"Synopsis: In 1701, Asano Takuminokami, in charge of receiving Imperial envoys in Edo, is repeatedly harassed by his instructor Kira Kozukenosuke in various ways. When Kira confirms the preparation of a reception venue, Asano is made to lose face, but keeps his temper. On the day of a reception at Edo Castle, Asano, following Kira’s suggestion, dresses informally and embarrasses himself. After changing to formal dress, Asano begs Kira for advice on the feast, but is insulted. Finally, Asano slashes Kira between the eyebrows, and is restrained. The Tokugawa Shogunate orders Asano to commit hara-kiri and surrender Ako Castle. Asano leaves a farewell poem filled with anger and sorrow with his retainer, Kataoka Gengoemon."

"Oishi Kuranosuke, the chief retainer of Ako Castle, resenting the Shogun’s decision, firmly makes up his mind and those of the remaining 46 retainers to avenge Asano’s death. Oishi hands over Ako Castle, but keeps the written pledge of revenge sealed with the blood of the 47 ronin."

"To mislead people, Oishi indulges himself in the Geisha houses of Kyoto. Even when ronin from other regions propose vengeance, he feigns ignorance. His wife returns to her parents’ home, leaving her debauched husband and their eldest son."

"Oishi heads to Edo under the name of Tachibana Sakon, a palace official. At an inn, the real Tachibana appears. Oishi shows him a blank letter identifying himself as Tachibana. Tachibana suspects a revenge plan, but to support the plot says that he himself is the fake Tachibana. Oishi visits Asano’s widow. Suspecting a servant is a spy, he doesn’t tell her his true intentions, and simply leaves the pledge of the 47 ronin."

"In 1703, the 47 ronin secretly gather at a soba restaurant, and then head to Kira’s residence. During the attack, Shimizu Ichigaku, a master swordsman on Kira’s side, loses his life. Kira is found hiding in a coal shed and is killed. The 47 ronin go to Asano’s grave to report the completion of their long- cherished plan." Mika Tomita (GCM)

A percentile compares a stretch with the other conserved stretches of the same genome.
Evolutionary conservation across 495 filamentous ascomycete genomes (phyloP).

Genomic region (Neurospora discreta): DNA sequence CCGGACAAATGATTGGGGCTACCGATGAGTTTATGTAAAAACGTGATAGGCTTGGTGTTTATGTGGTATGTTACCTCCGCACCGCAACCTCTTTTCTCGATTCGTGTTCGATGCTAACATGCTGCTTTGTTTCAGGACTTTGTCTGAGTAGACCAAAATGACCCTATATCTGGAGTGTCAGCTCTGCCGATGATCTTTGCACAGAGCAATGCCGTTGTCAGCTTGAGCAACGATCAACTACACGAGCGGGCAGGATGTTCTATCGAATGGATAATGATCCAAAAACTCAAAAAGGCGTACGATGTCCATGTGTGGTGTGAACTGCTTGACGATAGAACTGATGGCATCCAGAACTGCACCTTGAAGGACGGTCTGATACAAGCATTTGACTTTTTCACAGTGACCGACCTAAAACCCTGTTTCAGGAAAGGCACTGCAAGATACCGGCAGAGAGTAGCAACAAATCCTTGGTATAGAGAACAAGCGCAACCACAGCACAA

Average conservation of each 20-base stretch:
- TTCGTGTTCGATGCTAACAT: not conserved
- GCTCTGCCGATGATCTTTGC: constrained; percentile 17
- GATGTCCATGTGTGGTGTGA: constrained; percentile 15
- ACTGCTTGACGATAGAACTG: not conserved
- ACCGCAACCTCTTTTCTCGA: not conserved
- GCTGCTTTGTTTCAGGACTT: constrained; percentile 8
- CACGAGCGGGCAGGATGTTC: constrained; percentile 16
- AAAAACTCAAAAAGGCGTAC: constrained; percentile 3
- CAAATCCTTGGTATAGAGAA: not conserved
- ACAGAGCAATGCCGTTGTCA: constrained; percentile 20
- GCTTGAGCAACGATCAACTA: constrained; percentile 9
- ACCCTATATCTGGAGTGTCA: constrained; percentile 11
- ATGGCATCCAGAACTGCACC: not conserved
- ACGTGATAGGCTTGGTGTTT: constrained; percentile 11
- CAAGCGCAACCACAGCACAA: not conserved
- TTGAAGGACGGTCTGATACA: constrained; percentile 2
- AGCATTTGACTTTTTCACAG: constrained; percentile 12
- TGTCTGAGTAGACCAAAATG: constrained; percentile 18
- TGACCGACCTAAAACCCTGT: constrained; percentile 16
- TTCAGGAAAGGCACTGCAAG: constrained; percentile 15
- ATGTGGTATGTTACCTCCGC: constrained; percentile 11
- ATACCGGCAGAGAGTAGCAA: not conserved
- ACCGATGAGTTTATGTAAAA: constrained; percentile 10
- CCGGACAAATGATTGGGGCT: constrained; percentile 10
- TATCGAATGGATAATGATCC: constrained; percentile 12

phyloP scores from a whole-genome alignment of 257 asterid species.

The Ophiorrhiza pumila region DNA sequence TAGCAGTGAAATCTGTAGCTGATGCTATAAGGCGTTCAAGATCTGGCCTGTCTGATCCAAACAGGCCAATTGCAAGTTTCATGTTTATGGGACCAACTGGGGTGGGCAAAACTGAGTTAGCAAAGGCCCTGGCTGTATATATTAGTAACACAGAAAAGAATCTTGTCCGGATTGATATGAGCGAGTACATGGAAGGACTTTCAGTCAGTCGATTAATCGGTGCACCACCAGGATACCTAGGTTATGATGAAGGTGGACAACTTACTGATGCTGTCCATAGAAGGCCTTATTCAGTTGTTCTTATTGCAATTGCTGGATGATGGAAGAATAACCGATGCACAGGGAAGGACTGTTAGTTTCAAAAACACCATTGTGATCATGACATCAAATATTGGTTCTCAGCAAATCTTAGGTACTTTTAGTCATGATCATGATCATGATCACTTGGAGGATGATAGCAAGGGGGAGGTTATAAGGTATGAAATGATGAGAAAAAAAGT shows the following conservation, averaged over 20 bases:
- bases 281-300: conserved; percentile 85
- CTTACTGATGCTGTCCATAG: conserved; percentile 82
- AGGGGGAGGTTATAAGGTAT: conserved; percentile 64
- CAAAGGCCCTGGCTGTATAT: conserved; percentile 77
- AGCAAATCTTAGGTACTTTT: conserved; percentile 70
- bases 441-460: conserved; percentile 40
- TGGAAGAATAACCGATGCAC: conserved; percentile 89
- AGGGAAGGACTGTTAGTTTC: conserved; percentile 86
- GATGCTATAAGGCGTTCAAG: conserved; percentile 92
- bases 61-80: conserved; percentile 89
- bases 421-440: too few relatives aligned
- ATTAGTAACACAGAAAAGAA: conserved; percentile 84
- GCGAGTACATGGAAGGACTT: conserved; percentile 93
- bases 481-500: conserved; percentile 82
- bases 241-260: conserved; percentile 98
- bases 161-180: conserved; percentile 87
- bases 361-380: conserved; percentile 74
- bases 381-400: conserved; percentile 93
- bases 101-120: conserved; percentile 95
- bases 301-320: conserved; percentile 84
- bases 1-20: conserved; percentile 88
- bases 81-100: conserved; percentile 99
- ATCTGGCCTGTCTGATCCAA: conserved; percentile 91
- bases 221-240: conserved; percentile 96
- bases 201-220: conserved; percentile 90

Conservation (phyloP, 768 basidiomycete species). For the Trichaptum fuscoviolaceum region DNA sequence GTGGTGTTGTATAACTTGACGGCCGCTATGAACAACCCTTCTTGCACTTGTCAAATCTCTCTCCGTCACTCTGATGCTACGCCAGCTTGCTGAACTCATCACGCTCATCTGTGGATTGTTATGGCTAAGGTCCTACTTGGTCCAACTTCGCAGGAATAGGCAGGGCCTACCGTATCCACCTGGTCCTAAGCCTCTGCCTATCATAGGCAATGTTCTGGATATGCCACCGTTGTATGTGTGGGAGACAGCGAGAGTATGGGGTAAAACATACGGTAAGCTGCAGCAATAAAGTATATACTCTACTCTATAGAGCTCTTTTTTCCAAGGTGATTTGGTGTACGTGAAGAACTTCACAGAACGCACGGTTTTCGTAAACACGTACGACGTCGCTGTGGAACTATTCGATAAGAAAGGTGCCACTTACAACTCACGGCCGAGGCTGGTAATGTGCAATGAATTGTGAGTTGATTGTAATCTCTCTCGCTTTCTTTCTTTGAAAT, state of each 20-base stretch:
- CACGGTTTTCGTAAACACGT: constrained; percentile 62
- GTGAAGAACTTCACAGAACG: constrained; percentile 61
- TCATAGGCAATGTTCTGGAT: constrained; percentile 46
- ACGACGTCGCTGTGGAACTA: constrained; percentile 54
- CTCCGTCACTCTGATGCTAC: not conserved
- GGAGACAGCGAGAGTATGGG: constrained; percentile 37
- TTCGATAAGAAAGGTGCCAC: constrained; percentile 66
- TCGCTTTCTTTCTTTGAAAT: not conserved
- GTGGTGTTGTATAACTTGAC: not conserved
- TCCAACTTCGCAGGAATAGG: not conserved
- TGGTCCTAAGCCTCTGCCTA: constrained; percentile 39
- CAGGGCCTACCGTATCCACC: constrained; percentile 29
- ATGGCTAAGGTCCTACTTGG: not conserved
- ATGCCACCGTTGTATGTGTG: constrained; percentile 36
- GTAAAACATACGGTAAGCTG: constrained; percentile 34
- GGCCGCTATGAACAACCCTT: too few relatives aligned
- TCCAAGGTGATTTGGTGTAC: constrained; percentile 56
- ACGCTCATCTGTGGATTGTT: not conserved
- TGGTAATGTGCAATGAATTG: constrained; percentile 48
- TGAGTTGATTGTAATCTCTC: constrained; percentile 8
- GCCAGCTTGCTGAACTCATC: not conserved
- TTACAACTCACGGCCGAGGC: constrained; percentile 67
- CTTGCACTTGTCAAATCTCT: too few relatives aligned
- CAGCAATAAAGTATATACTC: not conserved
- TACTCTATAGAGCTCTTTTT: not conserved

AA: I know I was crazy to walk out of Chushingura having seen the first fifteen minutes. It was enough for me to be convinced that this was the best ever benshi experience I have attended. And that this show was one of a handful of the greatest highlights at this year's Le Giornate.

But the film started at a delay of 45 minutes, at 18.45, and I was determined to stay for the forthcoming night screenings (indeed, they lasted until past one o'clock after midnight). Something had to give. The delay had started in the morning's Pat and Patachon show when the screening was interrupted due to a medical emergency.

I appreciated the perfect balance of the benshi and the orchestra with three musicians playing traditional instruments.

The film itself is in relentless early cinema mode: long takes, long shots, plan-séquence. Because the visual quality is duped and in low definition, it is impossible to tell one character from another.

Here is where the benshi saves everything. The screening was literally benshi-driven, and Ichiro Kataoka is a master. He understands drama, he understands comedy, he understands the drive and the nuance in the filmed kabuki. I wish I'll have a second chance to experience this earliest film adaptation of Chushingura.

The benshi performed in Japanese, and there was electronic subtitling in English and Italian.

A blogger colleague stated that for the first time there was a feeling of almost understanding what this is all about. I agree.


I saw in Bologna in 2012 a Katsuben Talkie version of Chushingura (1910-1912). Visually it was terrible and it had been sonorized at sound speed (at that speed it ran 42 minutes), but it revealed the promise of an electrifying movie.


AA Facebook capsule:

I was crazy to walk out of Chushingura having seen the first fifteen minutes. It was enough for me to be convinced that this was the best ever benshi experience I have attended. And that this show was one of a handful of the greatest highlights at this year's Le Giornate. But this was a superlong day with hardly a break due to a force majeure incident in the morning, and something had to give.